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Heritability estimation provides important information about the relative contribution of genetic and environmental factors to phenotypic variation, and provides an upper bound for the utility of genetic risk prediction models. Recent technological and statistical advances have enabled the estimation of additive heritability attributable to common genetic variants (SNP heritability) across a broad phenotypic spectrum. However, assessing the comparative heritability of multiple traits estimated in different cohorts may be misleading due to the population-specific nature of heritability. Here we report the SNP heritability for 551 complex traits derived from the large-scale, population-based UK Biobank, comprising both quantitative phenotypes and disease codes, and examine the moderating effect of three major demographic variables (age, sex and socioeconomic status) on the heritability estimates. Our study represents the first comprehensive phenome-wide heritability analysis in the UK Biobank, and underscores the importance of considering population characteristics in comparing and interpreting heritability.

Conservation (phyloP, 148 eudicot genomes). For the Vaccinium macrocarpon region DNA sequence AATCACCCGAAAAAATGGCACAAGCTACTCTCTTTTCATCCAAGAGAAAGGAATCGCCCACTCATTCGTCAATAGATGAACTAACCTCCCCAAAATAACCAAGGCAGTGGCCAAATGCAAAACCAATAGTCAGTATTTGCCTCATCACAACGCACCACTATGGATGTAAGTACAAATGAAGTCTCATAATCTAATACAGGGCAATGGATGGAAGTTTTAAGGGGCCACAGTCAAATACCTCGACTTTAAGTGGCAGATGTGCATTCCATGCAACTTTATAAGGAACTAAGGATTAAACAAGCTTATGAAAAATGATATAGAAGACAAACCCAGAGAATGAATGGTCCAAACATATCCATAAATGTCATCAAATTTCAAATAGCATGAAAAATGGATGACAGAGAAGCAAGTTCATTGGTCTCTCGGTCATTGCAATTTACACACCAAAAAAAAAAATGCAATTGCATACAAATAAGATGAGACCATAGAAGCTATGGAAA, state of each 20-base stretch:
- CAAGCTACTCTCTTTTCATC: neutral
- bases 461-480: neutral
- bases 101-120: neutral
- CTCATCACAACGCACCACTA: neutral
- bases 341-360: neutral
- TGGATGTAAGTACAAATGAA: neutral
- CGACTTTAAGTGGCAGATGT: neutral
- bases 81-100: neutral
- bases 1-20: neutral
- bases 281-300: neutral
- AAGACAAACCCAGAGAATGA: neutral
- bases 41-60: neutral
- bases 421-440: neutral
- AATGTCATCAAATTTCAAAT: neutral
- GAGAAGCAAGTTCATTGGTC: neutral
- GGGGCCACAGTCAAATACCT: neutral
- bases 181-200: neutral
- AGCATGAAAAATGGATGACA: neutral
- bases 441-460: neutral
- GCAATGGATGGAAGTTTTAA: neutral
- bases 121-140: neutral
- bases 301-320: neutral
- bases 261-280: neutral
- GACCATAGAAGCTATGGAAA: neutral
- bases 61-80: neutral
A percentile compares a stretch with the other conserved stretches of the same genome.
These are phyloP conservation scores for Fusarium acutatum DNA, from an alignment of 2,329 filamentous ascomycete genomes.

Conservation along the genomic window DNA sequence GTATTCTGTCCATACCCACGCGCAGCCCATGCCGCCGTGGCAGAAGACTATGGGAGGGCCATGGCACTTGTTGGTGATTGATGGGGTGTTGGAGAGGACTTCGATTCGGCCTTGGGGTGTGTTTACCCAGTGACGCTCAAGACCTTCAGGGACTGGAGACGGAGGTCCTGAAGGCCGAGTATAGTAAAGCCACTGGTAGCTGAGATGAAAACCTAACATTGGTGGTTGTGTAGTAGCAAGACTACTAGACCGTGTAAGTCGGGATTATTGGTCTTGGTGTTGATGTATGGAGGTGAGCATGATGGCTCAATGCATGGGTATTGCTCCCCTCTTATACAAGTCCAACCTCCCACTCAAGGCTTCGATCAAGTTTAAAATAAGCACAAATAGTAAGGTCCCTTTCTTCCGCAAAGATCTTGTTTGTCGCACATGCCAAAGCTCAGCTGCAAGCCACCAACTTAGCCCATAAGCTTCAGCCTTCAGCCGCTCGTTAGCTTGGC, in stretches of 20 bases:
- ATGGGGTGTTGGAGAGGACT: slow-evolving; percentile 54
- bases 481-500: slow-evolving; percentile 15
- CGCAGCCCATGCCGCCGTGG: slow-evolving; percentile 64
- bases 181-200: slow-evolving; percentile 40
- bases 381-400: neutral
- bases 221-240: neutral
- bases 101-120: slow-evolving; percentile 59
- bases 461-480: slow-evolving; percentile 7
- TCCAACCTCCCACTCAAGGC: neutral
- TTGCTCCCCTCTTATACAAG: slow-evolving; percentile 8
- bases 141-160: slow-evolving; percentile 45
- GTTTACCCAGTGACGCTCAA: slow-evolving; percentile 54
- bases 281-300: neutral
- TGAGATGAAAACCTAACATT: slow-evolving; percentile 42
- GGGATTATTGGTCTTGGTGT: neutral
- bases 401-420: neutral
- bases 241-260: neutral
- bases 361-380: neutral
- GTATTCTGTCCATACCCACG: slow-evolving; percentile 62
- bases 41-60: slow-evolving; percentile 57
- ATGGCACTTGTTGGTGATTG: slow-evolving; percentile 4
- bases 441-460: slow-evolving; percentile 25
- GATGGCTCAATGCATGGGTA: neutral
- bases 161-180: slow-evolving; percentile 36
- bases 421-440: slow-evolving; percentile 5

Phenomewide Heritability Analysis
We will use a novel software tool we have recently developed to compute the extent of the influence of human DNA on observable physical, clinical, and cognitive characteristics/traits (phenotype). Many of these traits are caused by genetic (heritable), environmental and life-style factors. Our primary aim is to identify those traits, where genetic factors play a significant role. This will enable us and other scientists to prioritize phenotypes for follow-up genetics studies. Our second aim will be to study the genetic overlap between phenotypes. Identifying the genetic factors that influence health-related, observable individual-level traits, such as disease diagnosis, will be critical for understanding the causal mechanisms of various clinical conditions, and developing prevention and treatment strategies. With rich phenotypic datasets such as the UK Biobank, it is going to be critical to prioritize phenotypes based on heritability. Those phenotypes which are largely determined by genetics (i.e., have large heritability) will be good candidates for further examining the underlying genetic causes. We will use a novel analytic strategy, which we recently published, to examine genome-wide marker (single nucleotide polymorphism, or SNP) data and phenotype data to examine the relationship between DNA and observable traits. We will use the full cohort.